Friday, September 23, 2011

Har Ek Friend Zaroori Hota Hai? Or Soulmates?

After living amidst chaos and ‘too-busy-to-live’ crowd in Mumbai, an official trip to the beautiful campus of Indian School Business at Hyderabad turned into a welcome break for me. Although I was staying there for work, I fortunately had enough time to relax and soak in the beauty of the green and wonderfully designed campus. The serene silence created the perfect ambience for self-retrospection and looking at newer aspects of life.

The current favourite ad campaign of the season, Airtel’s ‘Har Ek Friend Zaroori Hota Hai’ had given me many points and stories to ponder over. I have been really lucky to have resided in different places, with different kinds of individuals and meeting a huge variety of characters that have become integral part of my life story. As I look back today, I can comprehend the significance of the Airtel ad. Moreover, since I was travelling with people from different nationalities, I was exposed to a whole new world.

So, is this true? Is each and every friend really important or necessary? There is a popular saying, “A friend in need is a friend indeed.” All the sayings or idioms in this world (whatever the tongue or community is) have a wise reason behind them. And the base of the above mentioned idiom is very simple and valuable, “Loyalty matters”!

We all have heard of this particular species – ‘Frenemy’. I have encountered this dangerous kind at different stages. Although at that time I used to think that those were unfortunate events, now looking back I can say that it wasn’t that bad. After all, I learned a few important lessons.

But it is always painful to witness people getting backstabbed by such frenemies. You trust them but they won’t even spare a thought of consideration before hurting you if they are at the benefits end. It’s always agonizing to experience and watch others undergoing Ceaser’s ‘Et tu Brutus?’ syndrome.

Then there is the seasonal ‘friend’, who is very dangerous. Beware! A very vital word called ‘loyalty’ does not exist in the dictionary of this breed. Such persons are actually so self-engrossed that they themselves are not aware that what they claim to be their loyalty is nothing but a pretension. This is mostly because they are in love with own self, and they fail to see the larger picture. Oscar Wilde once said, “People who love only once in their lives are shallow people. What they call their loyalty, and their fidelity, I call either the lethargy of custom or their lack of imagination.” I agree.

And at the other end of the spectrum stands the eternal debate of the existence of soulmates. A close friend of mine once confided that he is tired of chasing skirts. But unfortunately he hasn’t met ‘the one’. “I am waiting for my soulmate”, he said. I just laughed and simply stated that souls are not specified into genders. So his soulmate could very well be a man! In fact, I have met my soul sisters in my best friends. My friend understood the point.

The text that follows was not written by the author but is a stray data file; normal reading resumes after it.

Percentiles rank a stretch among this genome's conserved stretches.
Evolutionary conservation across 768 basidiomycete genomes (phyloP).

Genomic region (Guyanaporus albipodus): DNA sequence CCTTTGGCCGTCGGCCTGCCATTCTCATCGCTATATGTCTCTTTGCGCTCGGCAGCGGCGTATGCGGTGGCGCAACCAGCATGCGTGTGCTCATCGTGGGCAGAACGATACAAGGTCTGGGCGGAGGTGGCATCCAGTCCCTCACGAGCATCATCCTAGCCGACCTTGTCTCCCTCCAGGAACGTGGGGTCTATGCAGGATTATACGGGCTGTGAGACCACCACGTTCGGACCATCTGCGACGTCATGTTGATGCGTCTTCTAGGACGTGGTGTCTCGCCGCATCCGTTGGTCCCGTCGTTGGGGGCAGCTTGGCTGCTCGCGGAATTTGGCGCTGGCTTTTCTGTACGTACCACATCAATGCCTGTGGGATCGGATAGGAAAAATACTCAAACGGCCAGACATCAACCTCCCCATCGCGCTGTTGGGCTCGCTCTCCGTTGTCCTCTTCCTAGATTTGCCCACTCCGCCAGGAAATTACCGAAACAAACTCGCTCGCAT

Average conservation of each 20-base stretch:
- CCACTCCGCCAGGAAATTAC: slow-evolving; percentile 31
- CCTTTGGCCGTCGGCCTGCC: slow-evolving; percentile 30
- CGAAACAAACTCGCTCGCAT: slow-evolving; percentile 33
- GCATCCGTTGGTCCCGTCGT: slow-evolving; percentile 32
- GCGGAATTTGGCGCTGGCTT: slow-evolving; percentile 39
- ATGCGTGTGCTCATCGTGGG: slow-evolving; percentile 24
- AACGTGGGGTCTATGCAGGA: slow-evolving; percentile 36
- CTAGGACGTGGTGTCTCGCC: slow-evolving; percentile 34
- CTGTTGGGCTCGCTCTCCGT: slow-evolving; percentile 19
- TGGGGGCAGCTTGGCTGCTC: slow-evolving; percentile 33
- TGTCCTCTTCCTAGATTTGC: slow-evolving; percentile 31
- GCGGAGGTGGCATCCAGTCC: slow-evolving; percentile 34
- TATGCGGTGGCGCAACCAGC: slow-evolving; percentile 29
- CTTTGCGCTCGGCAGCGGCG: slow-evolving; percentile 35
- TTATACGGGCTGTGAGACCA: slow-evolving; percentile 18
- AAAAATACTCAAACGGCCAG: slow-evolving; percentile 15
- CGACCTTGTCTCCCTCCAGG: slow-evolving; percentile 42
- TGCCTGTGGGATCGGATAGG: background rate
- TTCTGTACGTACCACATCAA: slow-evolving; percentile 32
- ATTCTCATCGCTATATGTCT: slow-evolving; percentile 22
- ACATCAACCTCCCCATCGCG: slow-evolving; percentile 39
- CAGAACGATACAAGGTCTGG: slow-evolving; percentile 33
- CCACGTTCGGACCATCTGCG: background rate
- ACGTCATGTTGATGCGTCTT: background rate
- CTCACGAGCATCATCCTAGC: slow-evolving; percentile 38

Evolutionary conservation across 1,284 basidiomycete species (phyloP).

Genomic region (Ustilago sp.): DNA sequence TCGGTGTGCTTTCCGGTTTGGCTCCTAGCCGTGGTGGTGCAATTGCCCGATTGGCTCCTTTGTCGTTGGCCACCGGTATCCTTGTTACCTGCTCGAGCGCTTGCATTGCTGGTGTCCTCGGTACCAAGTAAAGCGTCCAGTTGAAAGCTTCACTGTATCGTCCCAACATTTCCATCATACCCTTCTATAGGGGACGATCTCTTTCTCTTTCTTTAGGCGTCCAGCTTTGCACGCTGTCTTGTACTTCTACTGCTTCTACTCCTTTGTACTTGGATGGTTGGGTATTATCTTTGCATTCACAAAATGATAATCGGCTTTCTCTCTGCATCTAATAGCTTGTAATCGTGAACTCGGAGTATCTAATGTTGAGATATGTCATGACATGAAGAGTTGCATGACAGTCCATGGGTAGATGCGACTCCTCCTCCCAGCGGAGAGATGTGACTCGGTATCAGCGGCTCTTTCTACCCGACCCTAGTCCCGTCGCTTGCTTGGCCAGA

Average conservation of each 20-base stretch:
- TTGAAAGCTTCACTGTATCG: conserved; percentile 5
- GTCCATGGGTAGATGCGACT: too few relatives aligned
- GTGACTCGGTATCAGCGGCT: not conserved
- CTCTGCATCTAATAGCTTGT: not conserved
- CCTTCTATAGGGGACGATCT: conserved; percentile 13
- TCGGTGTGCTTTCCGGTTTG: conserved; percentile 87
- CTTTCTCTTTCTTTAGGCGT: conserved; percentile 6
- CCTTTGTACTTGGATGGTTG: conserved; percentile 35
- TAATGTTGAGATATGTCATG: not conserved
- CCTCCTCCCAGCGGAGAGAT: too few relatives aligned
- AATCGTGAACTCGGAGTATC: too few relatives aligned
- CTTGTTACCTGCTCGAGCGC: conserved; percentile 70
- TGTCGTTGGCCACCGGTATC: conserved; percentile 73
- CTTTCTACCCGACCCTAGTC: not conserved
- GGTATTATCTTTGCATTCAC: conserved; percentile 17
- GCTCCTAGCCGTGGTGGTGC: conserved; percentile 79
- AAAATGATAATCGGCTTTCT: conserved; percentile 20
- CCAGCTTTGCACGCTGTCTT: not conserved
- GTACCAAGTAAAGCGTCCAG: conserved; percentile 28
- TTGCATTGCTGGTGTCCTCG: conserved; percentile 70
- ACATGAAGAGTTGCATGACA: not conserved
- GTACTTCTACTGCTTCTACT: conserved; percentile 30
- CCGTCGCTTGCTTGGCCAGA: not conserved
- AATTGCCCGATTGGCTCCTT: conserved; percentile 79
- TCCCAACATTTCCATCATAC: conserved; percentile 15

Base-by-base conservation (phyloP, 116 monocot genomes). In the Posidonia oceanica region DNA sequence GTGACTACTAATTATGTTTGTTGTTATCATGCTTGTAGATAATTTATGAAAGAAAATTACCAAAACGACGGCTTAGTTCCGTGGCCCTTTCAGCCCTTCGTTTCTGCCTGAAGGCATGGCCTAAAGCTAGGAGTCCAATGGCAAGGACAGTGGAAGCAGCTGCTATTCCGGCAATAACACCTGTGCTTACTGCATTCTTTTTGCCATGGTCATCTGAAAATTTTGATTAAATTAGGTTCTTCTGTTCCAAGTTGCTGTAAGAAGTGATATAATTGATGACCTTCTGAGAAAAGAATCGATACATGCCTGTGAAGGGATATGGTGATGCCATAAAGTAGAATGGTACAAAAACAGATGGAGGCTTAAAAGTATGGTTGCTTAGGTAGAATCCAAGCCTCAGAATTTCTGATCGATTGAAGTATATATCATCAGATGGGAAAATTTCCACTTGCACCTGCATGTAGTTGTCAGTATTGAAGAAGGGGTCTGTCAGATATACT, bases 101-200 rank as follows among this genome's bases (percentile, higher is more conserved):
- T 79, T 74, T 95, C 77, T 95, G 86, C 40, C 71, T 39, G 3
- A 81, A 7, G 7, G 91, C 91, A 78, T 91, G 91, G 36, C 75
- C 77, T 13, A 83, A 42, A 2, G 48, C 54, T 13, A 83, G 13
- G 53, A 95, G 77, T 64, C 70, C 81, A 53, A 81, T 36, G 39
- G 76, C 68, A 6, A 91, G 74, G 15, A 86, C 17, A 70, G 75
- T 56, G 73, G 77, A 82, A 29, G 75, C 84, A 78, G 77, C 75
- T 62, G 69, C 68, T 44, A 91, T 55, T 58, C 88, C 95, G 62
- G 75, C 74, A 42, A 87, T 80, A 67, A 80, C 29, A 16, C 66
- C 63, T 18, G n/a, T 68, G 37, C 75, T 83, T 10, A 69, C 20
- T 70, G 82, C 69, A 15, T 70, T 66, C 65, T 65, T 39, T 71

The foreigners with whom I was travelling tried to understand the concept of arranged marriage in India. They asked me how is it possible to get married to ‘the one’ if he or she is sourced by family! Well, that is the way the Indian society has survived centuries and our society is actually much older than theirs – I replied. We are from the land which gave birth to the concept of soulmates and Kamasutra. Since Indians have survived all odds with arranged marriage and still have not faced the real divorce crisis as in the west, at some point, we definitely stand correct than the firangs – I proudly explained.

Yet they were not convinced. Then when I asked one of the guys if he is thinking marriage with his girlfriend of 3 years, he was surprised and said it was too early for that. I laughed and told him in India, many plan marriage within 3 weeks of dating! And no sir, that’s not even an arranged union. Then I questioned myself – “Do we Indians get married just for the sake of getting married?”

Seriously, in a country where marriage is such a revered institution, we have turned it into a circus, the ‘great Indian joke’. But I will discuss this next. I would love to do autopsy of this amazing tradition, more so because I have been facing the tamasha since some time now.

(P.S. My friends, love you all. The Har Ek Friend Zaroori Hota Hai is dedicated to you. And I know I don’t even have to take your names.)